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Author Topic:  MSA problem
David Nugent

 

From:
Gum Spring, Va.
Post  Posted 23 Oct 2019 3:48 am    
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Having a problem with my 1974 MSA Classic. The left knee lever left which has the bracket mounted directly onto a cross rod, has a tendency to slip due to the round shape of the rod. Have tightened the set screw as much as possible but knee lever will still eventually move out of position when engaged. Any suggestions would be appreciated.
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George McLellan


From:
Duluth, MN USA
Post  Posted 23 Oct 2019 4:06 am     Loc tite
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I had the same problem with the S10 4x5 knee levers. A friend of mine was a machinist and suggested “loc tite”. It worked for me. Unfortunately, that steel was stolen and never recovered.
Geo
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Bob Carlucci

 

From:
Candor, New York, USA
Post  Posted 23 Oct 2019 4:36 am    
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I have owned and played a bunch of MSA Classic guitars, and have seen that problem on only one of them.. The "clamp" that the levers are mounted to will stop holding tight enough once they have started slipping,, Metal will get galled on the shaft and on the clamp... I would see if Micheal Yahl at PSGParts has the cross shaft and lever clamps, and replace them.. I believe he does.

Also, before buying new parts, you can try green Loctite on the cross shaft and clamp.. I would not use it on the allen screw on the clamp. Just a bit where the clamp goes around the shaft, That should work. On Msa classic steels, you need to be careful about how hard you hit the knees as well.. Due to the design, they CAN move. As a young player I could move them on occasion when I got to playing hard.. once I became more experienced, I learned to "feel" where the lever wanted to stop, and no longer had a tendency to "push past" it... Not saying you are doing that, just something to keep in mind..... bob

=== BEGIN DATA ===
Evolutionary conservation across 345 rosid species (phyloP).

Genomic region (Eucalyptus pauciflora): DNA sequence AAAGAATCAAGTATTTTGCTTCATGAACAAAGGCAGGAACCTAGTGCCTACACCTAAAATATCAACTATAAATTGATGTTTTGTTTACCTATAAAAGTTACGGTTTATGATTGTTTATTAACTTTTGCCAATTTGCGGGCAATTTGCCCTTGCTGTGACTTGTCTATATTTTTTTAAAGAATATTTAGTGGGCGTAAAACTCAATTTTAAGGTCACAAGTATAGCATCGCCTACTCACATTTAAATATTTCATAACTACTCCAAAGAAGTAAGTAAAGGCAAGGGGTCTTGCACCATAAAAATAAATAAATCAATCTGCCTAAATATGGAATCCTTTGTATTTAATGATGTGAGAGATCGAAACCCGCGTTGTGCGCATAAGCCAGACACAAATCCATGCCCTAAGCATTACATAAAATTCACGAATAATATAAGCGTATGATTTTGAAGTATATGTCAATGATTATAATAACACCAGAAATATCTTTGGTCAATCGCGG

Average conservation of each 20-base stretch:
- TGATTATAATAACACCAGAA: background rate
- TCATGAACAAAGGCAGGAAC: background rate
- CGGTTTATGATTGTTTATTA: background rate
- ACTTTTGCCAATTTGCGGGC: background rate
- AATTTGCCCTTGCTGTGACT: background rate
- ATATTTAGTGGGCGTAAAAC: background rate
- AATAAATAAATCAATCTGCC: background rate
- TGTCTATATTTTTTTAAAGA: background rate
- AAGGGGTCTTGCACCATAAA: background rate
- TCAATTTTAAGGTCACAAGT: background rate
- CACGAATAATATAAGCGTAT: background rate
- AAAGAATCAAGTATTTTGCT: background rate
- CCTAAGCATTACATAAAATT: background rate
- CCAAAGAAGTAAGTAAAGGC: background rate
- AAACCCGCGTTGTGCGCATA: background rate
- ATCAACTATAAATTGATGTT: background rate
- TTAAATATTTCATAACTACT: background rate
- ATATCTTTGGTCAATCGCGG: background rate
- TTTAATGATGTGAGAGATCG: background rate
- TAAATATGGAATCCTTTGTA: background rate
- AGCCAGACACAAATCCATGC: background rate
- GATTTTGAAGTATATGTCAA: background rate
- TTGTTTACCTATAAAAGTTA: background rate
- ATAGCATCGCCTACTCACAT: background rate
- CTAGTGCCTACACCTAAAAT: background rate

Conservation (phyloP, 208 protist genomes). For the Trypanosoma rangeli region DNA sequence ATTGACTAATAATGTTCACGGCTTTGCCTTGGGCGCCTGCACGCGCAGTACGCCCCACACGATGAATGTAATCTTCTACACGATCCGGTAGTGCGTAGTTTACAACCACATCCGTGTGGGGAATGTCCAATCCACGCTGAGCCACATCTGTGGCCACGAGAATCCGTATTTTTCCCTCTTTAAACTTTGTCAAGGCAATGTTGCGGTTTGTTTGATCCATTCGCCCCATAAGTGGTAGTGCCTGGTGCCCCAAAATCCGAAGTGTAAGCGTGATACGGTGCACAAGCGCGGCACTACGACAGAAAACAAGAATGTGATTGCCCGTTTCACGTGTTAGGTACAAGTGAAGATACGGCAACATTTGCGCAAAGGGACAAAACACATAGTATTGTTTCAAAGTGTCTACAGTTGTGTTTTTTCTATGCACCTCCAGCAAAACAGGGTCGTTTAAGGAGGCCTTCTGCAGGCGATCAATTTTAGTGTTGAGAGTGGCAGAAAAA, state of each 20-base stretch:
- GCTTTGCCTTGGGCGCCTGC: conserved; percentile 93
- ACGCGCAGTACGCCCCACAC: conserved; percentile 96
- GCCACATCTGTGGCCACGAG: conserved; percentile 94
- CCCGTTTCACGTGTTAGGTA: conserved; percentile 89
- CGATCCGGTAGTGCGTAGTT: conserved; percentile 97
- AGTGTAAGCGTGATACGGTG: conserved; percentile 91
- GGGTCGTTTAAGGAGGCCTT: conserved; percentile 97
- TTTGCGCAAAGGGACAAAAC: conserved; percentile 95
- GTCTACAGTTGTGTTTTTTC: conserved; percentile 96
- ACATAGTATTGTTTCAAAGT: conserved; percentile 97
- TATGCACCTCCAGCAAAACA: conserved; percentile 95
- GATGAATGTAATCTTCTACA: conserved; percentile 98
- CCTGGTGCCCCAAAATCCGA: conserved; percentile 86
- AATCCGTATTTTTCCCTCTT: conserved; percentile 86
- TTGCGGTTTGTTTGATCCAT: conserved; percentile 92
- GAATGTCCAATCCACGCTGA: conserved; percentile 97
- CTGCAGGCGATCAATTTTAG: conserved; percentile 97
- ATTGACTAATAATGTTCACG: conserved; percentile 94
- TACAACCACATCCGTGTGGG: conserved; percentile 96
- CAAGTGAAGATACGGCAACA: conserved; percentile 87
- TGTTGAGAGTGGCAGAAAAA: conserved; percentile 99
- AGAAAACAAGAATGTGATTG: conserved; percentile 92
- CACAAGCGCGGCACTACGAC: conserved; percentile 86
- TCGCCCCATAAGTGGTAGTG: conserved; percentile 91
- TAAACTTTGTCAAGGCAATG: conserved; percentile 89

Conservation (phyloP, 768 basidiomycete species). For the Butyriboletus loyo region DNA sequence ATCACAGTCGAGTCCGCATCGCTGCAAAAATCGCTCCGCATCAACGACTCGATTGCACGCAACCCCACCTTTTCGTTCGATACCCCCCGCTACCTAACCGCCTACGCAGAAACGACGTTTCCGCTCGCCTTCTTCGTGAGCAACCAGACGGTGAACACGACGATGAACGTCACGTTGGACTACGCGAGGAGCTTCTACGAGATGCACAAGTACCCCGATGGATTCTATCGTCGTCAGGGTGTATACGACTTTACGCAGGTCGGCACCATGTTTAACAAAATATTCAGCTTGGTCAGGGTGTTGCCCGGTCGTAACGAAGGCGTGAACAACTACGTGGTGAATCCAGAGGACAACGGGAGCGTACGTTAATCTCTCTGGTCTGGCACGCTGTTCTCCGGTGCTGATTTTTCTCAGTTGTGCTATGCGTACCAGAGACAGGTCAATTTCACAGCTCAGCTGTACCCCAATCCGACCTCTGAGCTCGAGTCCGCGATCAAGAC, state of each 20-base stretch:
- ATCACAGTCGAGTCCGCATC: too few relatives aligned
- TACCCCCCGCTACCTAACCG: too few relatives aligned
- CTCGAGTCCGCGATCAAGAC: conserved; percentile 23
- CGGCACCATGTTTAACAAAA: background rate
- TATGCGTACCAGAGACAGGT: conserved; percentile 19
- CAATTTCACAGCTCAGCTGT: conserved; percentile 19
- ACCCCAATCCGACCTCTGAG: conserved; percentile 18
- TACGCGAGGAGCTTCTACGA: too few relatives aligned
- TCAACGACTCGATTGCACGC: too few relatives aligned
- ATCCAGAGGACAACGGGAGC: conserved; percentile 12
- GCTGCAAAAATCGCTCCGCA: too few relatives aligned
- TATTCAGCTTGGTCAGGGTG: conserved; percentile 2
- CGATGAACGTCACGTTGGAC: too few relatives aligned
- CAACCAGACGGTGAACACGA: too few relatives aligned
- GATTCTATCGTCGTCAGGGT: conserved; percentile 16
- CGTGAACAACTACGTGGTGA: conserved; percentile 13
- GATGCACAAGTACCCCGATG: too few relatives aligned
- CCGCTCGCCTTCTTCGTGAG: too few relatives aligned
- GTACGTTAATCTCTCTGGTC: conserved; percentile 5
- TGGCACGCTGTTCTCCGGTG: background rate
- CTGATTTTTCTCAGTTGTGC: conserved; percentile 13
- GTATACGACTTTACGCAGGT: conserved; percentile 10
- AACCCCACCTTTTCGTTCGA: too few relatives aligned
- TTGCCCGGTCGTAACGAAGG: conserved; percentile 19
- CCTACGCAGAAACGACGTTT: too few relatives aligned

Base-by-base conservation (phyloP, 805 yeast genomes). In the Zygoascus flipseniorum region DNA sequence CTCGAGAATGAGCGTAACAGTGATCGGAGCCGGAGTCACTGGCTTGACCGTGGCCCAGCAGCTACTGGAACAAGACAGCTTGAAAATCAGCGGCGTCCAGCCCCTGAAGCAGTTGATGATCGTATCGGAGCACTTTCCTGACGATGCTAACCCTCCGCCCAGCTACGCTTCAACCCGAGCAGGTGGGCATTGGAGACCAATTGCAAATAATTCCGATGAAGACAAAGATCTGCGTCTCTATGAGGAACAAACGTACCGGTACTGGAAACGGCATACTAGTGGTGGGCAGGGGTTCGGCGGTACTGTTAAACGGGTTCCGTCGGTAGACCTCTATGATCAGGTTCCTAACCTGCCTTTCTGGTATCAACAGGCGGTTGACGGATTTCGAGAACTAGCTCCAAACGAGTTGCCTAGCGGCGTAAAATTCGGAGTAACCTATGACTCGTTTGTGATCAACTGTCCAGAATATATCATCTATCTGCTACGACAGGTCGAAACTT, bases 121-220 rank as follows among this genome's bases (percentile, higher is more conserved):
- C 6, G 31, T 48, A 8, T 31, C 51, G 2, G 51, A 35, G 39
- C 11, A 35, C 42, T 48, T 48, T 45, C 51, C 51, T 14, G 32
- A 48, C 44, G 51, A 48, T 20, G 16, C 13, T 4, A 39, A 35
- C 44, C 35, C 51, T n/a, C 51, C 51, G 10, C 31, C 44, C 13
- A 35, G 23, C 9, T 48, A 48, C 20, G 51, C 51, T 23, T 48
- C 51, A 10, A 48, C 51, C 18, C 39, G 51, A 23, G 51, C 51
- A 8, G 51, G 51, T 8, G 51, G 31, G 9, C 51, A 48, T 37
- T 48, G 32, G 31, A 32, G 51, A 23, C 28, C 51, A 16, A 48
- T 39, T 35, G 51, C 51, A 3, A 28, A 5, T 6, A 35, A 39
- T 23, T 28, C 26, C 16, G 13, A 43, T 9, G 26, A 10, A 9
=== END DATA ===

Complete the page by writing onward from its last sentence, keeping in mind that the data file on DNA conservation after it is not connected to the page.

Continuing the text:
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Larry Phleger

 

From:
DuBois, PA
Post  Posted 23 Oct 2019 5:33 am    
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I would try this. Position the lever in the proper place on the cross shaft. Using a sharpie, mark the spot on the cross shaft where the set screw makes contact with the shaft when the lever is in position. Move the lever to one side and file a flat spot on the cross shaft where the set screw made contact when the lever was in position. Return the lever to the desired position, and tighten the set screw against the flat spot you filed. This should keep the lever from slipping. A word of caution. Place a towel under the area wou are working on to keep the filings away from other parts of the mechanism.
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Dick Wood


From:
Springtown Texas, USA
Post  Posted 23 Oct 2019 5:35 am    
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You could grind a small flat where the set screw contacts the shaft and that should stop it from trying to rotate around the shaft.
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Dennis Detweiler


From:
Solon, Iowa, US
Post  Posted 23 Oct 2019 6:16 am    
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Take the bracket off of the shaft, remove the cap screw, mount the bracket in a vise and use a hack saw to widen the gap. This will allow space for the cap screw to tighten the bracket around the shaft a little more. I've used this fix a couple of times.
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1976 Birdseye U-12 MSA with Telonics 427 pickup, 1975 Birdseye U-12 MSA with Telonics X-12 pickup, Revelation Preamp, TC Electronic M-350 Processor, Crown XLS 1002 Stereo Rack Head, 15" Eminence EPS-15C, ShoBud Pedal, 1949 Epiphone D-8. And, too much extra gear.
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Michael Yahl


From:
Troy, Texas!
Post  Posted 23 Oct 2019 6:32 am    
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Unfortunately, there is no set screw that contacts the cross shaft so a flat would have no effect.

Often the knee lever brackets were simply drilled and were often slightly oversize on the hole. When the clamping screw is tightened the hole doesn't make contact all of the way around the circumference of the shaft thus reducing the holding power. I made this mistake on some of the first knee lever clamps that I made and had customers tell me they were slipping.